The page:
The proposed Unified Development Ordinance for the city of Lincolnton is a comprehensive plan designed to foster growth and positive development downtown but it may be over optimistic with its provision requiring residential units in new downtown commercial construction.
Lincolnton City Council members Thursday deferred a decision on the proposed ordinance after hearing some opposition, most based on the residential requirement. The plan states that any new commercial construction with a gross floor area of 5,000 square feet will have to include at least two residential dwelling units per development.
Lincolnton resident Charles Eurey made a good observation at the hearing when he noted that upstairs space is already available downtown, but few property owners see merit in going residential. Another cause for hesitation was raised when an official with First Charter Bank flatly stated that the bank would scratch plans for a new $2.6 million bank on East Main Street if the apartments were required. He cited security concerns the bank would have with residences located in the same building.
Certainly, the city should encourage residential use downtown, where possible. Business owner Charlotte Farmer is already developing some downtown properties for such a use. But Lincolnton is not seeing enough development downtown to start imposing such a major requirement. It could do more harm than good, scaring off would-be development.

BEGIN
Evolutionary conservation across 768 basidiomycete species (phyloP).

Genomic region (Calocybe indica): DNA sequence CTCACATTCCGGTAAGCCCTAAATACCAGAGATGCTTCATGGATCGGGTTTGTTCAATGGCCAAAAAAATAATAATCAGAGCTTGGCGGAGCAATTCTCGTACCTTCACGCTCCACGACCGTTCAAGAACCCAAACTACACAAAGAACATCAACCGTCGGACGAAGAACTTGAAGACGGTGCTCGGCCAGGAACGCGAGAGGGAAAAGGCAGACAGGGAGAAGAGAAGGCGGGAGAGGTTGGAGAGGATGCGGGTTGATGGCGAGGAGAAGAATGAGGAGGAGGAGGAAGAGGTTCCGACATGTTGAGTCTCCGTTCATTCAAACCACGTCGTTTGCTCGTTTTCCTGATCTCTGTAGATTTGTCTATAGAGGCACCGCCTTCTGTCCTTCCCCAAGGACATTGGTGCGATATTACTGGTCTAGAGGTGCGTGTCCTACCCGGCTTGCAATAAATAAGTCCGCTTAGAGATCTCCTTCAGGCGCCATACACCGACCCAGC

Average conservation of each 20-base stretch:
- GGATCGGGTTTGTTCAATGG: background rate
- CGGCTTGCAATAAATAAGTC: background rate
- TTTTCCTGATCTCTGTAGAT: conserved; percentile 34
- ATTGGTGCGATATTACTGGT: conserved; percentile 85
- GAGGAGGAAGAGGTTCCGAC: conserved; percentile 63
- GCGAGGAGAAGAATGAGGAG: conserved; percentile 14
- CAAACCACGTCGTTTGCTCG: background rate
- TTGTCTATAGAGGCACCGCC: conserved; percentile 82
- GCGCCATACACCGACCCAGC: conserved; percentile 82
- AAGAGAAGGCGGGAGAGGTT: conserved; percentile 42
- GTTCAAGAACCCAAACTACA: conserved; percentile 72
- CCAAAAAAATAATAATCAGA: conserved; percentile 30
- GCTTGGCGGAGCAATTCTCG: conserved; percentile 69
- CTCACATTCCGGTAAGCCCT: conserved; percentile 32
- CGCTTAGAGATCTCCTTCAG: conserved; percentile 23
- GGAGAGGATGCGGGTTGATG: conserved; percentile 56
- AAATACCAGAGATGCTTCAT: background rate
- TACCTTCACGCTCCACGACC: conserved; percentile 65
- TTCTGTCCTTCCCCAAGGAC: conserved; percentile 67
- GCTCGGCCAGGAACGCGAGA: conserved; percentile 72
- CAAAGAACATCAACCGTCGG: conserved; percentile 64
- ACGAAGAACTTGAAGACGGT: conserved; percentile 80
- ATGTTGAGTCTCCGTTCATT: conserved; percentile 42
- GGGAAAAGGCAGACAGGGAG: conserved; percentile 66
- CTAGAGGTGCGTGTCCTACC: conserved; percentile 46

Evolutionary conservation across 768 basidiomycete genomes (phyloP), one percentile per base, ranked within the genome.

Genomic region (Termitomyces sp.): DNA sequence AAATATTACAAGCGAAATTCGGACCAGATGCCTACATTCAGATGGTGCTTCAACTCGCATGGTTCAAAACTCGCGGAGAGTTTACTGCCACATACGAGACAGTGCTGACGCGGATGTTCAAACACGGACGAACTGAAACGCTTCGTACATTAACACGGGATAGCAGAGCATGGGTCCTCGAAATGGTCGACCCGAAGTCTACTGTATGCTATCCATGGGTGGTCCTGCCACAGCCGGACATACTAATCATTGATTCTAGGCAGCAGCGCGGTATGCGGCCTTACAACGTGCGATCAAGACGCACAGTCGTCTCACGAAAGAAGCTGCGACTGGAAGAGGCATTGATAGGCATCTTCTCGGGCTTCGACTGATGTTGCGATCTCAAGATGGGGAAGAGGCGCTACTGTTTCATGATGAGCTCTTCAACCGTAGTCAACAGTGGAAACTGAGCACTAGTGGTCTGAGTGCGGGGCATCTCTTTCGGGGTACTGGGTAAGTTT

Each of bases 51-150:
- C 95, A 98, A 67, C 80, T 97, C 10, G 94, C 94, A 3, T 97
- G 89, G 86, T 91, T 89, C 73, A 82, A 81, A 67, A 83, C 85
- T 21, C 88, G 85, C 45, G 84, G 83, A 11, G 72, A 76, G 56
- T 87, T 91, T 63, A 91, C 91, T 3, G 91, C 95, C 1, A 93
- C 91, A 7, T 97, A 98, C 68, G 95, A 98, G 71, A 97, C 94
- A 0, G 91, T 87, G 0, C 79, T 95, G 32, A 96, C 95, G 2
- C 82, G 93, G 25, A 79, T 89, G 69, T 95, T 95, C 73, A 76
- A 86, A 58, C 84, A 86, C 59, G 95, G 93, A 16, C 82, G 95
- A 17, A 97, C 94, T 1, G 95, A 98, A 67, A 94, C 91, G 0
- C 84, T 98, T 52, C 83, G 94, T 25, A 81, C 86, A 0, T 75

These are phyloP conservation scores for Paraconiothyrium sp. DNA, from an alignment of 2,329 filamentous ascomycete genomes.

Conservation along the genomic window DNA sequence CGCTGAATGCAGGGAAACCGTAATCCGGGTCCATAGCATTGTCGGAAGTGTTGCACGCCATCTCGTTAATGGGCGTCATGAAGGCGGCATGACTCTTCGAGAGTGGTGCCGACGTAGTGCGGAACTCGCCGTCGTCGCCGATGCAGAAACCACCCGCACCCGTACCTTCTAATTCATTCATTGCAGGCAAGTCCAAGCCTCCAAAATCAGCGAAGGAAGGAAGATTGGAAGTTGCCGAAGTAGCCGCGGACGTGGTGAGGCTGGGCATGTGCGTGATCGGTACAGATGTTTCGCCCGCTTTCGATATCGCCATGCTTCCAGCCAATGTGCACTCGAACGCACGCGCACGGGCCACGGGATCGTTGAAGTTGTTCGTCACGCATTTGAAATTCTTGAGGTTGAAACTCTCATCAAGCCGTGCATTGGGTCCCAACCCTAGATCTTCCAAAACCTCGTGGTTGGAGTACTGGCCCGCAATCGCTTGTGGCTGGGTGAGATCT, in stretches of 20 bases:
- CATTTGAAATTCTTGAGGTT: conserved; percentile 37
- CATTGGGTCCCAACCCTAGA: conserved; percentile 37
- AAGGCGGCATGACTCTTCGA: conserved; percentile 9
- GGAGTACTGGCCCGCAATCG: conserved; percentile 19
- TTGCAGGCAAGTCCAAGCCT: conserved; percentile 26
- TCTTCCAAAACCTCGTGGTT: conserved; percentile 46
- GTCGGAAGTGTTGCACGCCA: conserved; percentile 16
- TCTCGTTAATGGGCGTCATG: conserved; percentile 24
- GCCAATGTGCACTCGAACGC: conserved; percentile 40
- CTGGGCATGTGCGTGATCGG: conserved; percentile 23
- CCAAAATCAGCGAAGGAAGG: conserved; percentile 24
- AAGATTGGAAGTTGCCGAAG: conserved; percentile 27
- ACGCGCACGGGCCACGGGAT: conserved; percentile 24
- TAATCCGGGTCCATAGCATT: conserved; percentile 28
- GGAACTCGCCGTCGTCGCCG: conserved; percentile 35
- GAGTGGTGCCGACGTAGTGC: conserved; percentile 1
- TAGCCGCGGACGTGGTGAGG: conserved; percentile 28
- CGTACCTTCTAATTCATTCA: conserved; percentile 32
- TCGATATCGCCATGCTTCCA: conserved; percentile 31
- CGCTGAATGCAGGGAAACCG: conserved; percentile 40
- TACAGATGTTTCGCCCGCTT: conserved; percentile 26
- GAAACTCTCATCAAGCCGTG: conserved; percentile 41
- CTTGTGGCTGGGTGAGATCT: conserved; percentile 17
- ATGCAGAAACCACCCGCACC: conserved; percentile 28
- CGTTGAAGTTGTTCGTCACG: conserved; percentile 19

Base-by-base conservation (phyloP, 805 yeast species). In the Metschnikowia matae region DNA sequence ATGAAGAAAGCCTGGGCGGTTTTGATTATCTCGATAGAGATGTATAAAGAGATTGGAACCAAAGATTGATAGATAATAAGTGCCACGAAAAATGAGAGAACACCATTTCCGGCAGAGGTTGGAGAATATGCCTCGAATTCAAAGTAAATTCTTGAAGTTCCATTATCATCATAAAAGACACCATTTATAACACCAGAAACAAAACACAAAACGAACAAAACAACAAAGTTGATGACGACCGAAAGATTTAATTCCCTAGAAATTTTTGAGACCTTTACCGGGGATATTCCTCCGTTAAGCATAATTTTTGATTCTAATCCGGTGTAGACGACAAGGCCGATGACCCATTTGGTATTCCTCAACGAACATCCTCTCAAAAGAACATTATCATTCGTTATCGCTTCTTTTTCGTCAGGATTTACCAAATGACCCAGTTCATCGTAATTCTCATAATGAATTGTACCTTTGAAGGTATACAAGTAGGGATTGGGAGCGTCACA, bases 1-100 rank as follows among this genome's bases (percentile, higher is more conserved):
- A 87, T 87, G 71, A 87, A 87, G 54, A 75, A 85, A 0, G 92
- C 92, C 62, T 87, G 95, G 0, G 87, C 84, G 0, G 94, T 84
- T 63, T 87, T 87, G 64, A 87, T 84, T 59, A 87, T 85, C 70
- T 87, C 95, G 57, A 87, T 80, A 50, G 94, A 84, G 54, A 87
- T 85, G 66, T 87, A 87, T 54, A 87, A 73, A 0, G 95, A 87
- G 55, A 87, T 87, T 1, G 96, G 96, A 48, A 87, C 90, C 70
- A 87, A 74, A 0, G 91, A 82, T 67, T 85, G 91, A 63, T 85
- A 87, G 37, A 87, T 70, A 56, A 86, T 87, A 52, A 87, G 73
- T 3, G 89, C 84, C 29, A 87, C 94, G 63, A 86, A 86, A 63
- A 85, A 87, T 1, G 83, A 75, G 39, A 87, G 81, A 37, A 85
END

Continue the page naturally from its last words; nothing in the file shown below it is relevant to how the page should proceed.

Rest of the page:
Upstairs lofts and building-top apartments thrive in the right places. Beach and mountain resort communities are ideal for such arrangements. But Lincolnton, today, is not in a position where such amenities should be required. Indeed, we would be happy to see any new bank buildings, restaurants or tasteful retail outlets downtown.
Council members should consider adopting the many other, worthwhile measures in the UDO, which contains important changes involving sidewalks, parking, garage locations, open space and restrictions involving â€œbig boxâ€ stores.